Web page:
Ecobank, Ogunba didn’t abuse court process, Appeal Court tells Honeywell

The Court of Appeal in Lagos has held that Ecobank Nigeria Limited and its counsel Mr Kunle Ogunba (SAN) did not abuse the court process in the bank’s debt recovery suit against Honeywell Group Limited.

Honeywell had petitioned the Legal Practitioners Privileges Committee (LPPC), accusing Ogunba of filing a multiplicity of suits before different judges of the Federal High Court on the same subject-matter.

Acting on the petition, the LPPC on January 11, 2018, withdrew Ogunba’s SAN rank.

It later restored it on September 20, 2018, following a review and after clearing the insolvency practitioner of wrongdoing.

Justice Jude Dagat of the Federal High Court had agreed with Honeywell’s lawyer Bode Olanipekun (SAN) by striking out a winding-up petition against Honeywell.

The judge held that the suit before him constituted an abuse of court process because it was “aimed at substantially overreaching and preempting the suit before Idris J. which is between the parties and in respect of the same subject-matter, i.e, debt”.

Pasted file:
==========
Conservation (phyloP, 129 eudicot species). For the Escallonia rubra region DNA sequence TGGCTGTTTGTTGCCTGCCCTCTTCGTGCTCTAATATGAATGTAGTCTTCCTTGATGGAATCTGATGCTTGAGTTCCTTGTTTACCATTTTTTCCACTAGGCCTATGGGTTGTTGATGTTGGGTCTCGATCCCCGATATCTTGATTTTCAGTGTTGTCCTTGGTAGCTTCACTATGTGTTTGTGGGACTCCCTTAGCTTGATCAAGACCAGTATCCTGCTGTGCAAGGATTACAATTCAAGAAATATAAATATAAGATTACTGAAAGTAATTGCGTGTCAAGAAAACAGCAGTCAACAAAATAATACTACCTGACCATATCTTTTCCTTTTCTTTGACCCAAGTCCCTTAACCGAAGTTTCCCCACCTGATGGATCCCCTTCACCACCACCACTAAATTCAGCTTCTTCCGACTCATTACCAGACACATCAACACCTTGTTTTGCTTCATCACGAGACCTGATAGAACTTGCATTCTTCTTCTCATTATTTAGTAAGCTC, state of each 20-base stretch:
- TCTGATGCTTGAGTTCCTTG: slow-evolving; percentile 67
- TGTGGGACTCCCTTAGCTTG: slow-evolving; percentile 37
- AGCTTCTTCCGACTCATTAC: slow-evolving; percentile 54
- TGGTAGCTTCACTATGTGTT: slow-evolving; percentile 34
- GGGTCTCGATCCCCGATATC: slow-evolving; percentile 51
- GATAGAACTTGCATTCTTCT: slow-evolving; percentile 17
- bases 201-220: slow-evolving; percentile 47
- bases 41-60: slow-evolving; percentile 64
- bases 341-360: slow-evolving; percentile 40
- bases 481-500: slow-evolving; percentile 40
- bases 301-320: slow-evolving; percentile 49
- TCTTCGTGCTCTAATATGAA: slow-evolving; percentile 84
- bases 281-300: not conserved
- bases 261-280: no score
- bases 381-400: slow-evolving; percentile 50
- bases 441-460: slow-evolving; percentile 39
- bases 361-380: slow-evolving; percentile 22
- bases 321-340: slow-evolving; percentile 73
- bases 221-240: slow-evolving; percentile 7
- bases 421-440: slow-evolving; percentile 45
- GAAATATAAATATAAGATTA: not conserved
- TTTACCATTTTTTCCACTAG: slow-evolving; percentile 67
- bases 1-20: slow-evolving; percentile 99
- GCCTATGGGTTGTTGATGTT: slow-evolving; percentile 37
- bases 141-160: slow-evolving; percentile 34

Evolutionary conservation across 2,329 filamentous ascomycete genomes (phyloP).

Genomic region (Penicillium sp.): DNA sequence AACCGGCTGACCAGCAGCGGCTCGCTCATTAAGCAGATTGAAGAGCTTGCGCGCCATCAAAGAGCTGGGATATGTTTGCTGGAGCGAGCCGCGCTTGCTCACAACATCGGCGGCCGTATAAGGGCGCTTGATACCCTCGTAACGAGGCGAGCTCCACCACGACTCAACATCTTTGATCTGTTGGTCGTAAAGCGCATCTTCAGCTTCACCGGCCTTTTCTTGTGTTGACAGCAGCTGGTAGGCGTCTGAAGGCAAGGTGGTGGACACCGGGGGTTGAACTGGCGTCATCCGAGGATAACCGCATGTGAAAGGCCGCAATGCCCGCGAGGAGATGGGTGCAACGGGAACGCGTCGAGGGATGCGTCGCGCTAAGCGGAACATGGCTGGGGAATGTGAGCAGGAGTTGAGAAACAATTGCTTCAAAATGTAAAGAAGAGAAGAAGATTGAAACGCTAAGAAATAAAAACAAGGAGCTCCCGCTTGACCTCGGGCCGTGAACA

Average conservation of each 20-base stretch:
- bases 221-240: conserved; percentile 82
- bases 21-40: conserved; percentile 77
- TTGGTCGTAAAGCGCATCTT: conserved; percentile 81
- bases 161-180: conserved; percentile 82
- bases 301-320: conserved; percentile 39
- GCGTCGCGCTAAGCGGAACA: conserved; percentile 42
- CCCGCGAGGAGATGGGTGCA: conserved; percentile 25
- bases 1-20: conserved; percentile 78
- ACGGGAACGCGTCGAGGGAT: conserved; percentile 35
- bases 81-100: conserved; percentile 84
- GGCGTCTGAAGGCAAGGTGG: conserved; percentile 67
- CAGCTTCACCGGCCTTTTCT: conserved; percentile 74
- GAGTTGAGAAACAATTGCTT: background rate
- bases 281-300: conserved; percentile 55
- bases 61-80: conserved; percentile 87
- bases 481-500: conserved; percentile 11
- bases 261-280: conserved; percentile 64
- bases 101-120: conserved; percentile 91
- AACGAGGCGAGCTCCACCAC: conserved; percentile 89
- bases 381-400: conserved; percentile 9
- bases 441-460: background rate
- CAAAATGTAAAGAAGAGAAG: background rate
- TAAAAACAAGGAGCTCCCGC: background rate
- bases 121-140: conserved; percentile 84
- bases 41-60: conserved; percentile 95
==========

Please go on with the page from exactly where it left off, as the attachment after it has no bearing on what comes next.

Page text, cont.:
Dissatisfied, Ecobank appealed through Ogunba.

The Court of Appeal, in the lead judgment of Justice Obietonbara Daniel-Kalio, held that the lower court erred.

Citing Saraki v Kotoye (1992) , Justice Daniel-Kalio held that an abuse of court process will arise when multiple actions are filed on the same subject matter against the same opponent on the same issues.

“Such action must be by the same party against the same opponents on the same issues in the multiple actions,” the Justice said.

He noted that Ecobank’s winding-up petition before Justice Dagat was against Honeywell Group, while in the matter before Justice Idris, the parties were Anchorage Leisures Limited, Siloam Global Limited and Honeywell Flour Mills Plc.Justice Daniel-Kalio held: “Straight away, the parties are clearly not the same. Indeed, the respondent in the petition before the lower court Honeywell Group was not even a party in Suit No FHC/L/CS/1219/2015.“While I appreciate the spirited arguments made by the respondent’s learned senior counsel about proof of indebtedness being a requirement for filing a winding-up process and the point that the respondent is a loan guarantor etc, it is my respectful view that such arguments are best addressed at a hearing of a petition.“The elephant in the room that cannot be ignored, in this instance, is the element of a multiplicity of suits involving the same parties.“How does one square the circle on the question of lack of sameness of parties? Impossible.“The ruling of the lower court striking out the petition […]

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